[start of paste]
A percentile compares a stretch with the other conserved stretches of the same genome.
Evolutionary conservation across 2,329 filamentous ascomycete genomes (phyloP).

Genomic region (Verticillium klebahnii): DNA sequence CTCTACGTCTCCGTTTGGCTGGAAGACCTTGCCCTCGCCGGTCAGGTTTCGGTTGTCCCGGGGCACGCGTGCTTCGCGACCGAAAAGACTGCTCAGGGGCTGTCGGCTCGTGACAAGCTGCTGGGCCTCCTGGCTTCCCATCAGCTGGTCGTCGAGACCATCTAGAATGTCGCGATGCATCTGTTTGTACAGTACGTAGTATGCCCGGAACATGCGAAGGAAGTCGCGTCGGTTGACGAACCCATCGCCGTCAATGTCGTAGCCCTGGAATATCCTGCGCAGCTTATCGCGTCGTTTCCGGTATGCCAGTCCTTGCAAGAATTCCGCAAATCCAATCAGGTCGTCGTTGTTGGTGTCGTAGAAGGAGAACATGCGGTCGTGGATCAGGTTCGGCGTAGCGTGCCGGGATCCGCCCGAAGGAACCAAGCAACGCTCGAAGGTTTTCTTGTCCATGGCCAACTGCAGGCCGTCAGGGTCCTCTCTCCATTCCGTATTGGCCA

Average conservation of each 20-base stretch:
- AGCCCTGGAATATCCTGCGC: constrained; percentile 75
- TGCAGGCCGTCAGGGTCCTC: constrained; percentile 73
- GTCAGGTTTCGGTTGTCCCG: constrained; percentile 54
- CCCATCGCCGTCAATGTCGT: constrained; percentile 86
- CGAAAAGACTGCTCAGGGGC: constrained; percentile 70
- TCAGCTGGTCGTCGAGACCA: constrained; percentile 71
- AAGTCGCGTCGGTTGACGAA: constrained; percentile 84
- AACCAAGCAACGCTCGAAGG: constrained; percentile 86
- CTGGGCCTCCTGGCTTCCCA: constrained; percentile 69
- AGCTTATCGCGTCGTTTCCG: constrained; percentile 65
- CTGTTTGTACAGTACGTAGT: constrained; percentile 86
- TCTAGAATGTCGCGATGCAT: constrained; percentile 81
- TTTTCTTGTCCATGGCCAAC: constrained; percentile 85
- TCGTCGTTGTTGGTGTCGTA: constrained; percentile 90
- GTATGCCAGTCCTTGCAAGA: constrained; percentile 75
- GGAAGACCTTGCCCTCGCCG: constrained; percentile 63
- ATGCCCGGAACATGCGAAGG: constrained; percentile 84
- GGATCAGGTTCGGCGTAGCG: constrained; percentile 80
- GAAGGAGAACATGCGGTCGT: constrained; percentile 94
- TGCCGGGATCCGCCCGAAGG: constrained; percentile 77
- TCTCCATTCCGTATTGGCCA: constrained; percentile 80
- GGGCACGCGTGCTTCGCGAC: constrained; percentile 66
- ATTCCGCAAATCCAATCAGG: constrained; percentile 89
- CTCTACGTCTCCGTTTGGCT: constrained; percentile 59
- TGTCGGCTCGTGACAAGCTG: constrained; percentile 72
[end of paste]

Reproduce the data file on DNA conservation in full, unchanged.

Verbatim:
A percentile compares a stretch with the other conserved stretches of the same genome.
Evolutionary conservation across 2,329 filamentous ascomycete genomes (phyloP).

Genomic region (Verticillium klebahnii): DNA sequence CTCTACGTCTCCGTTTGGCTGGAAGACCTTGCCCTCGCCGGTCAGGTTTCGGTTGTCCCGGGGCACGCGTGCTTCGCGACCGAAAAGACTGCTCAGGGGCTGTCGGCTCGTGACAAGCTGCTGGGCCTCCTGGCTTCCCATCAGCTGGTCGTCGAGACCATCTAGAATGTCGCGATGCATCTGTTTGTACAGTACGTAGTATGCCCGGAACATGCGAAGGAAGTCGCGTCGGTTGACGAACCCATCGCCGTCAATGTCGTAGCCCTGGAATATCCTGCGCAGCTTATCGCGTCGTTTCCGGTATGCCAGTCCTTGCAAGAATTCCGCAAATCCAATCAGGTCGTCGTTGTTGGTGTCGTAGAAGGAGAACATGCGGTCGTGGATCAGGTTCGGCGTAGCGTGCCGGGATCCGCCCGAAGGAACCAAGCAACGCTCGAAGGTTTTCTTGTCCATGGCCAACTGCAGGCCGTCAGGGTCCTCTCTCCATTCCGTATTGGCCA

Average conservation of each 20-base stretch:
- AGCCCTGGAATATCCTGCGC: constrained; percentile 75
- TGCAGGCCGTCAGGGTCCTC: constrained; percentile 73
- GTCAGGTTTCGGTTGTCCCG: constrained; percentile 54
- CCCATCGCCGTCAATGTCGT: constrained; percentile 86
- CGAAAAGACTGCTCAGGGGC: constrained; percentile 70
- TCAGCTGGTCGTCGAGACCA: constrained; percentile 71
- AAGTCGCGTCGGTTGACGAA: constrained; percentile 84
- AACCAAGCAACGCTCGAAGG: constrained; percentile 86
- CTGGGCCTCCTGGCTTCCCA: constrained; percentile 69
- AGCTTATCGCGTCGTTTCCG: constrained; percentile 65
- CTGTTTGTACAGTACGTAGT: constrained; percentile 86
- TCTAGAATGTCGCGATGCAT: constrained; percentile 81
- TTTTCTTGTCCATGGCCAAC: constrained; percentile 85
- TCGTCGTTGTTGGTGTCGTA: constrained; percentile 90
- GTATGCCAGTCCTTGCAAGA: constrained; percentile 75
- GGAAGACCTTGCCCTCGCCG: constrained; percentile 63
- ATGCCCGGAACATGCGAAGG: constrained; percentile 84
- GGATCAGGTTCGGCGTAGCG: constrained; percentile 80
- GAAGGAGAACATGCGGTCGT: constrained; percentile 94
- TGCCGGGATCCGCCCGAAGG: constrained; percentile 77
- TCTCCATTCCGTATTGGCCA: constrained; percentile 80
- GGGCACGCGTGCTTCGCGAC: constrained; percentile 66
- ATTCCGCAAATCCAATCAGG: constrained; percentile 89
- CTCTACGTCTCCGTTTGGCT: constrained; percentile 59
- TGTCGGCTCGTGACAAGCTG: constrained; percentile 72